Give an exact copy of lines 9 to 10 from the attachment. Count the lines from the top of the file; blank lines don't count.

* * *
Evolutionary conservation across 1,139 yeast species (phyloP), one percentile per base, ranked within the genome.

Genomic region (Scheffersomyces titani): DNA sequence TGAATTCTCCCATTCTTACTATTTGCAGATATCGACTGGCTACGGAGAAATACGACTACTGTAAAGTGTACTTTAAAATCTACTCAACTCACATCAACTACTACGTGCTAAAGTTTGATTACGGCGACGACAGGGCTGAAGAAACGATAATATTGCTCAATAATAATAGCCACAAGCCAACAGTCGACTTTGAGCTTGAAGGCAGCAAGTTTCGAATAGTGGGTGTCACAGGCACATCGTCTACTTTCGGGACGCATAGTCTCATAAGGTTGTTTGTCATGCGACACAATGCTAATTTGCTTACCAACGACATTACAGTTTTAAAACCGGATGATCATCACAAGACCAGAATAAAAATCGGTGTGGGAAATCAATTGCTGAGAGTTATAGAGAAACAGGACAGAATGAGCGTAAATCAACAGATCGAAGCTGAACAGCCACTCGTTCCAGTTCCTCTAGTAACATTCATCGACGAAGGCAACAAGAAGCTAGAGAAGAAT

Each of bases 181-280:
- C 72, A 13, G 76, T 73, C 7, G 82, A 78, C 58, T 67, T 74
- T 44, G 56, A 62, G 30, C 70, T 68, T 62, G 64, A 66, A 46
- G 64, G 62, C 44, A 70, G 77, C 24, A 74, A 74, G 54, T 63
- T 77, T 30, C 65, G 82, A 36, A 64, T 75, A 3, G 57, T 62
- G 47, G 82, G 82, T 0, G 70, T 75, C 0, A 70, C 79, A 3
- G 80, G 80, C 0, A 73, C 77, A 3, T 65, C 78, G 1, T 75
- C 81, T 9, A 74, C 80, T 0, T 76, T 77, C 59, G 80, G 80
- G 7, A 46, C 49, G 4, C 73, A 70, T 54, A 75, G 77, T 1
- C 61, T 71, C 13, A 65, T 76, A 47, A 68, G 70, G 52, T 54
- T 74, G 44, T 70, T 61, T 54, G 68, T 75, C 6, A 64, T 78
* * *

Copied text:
- G 80, G 80, C 0, A 73, C 77, A 3, T 65, C 78, G 1, T 75
- C 81, T 9, A 74, C 80, T 0, T 76, T 77, C 59, G 80, G 80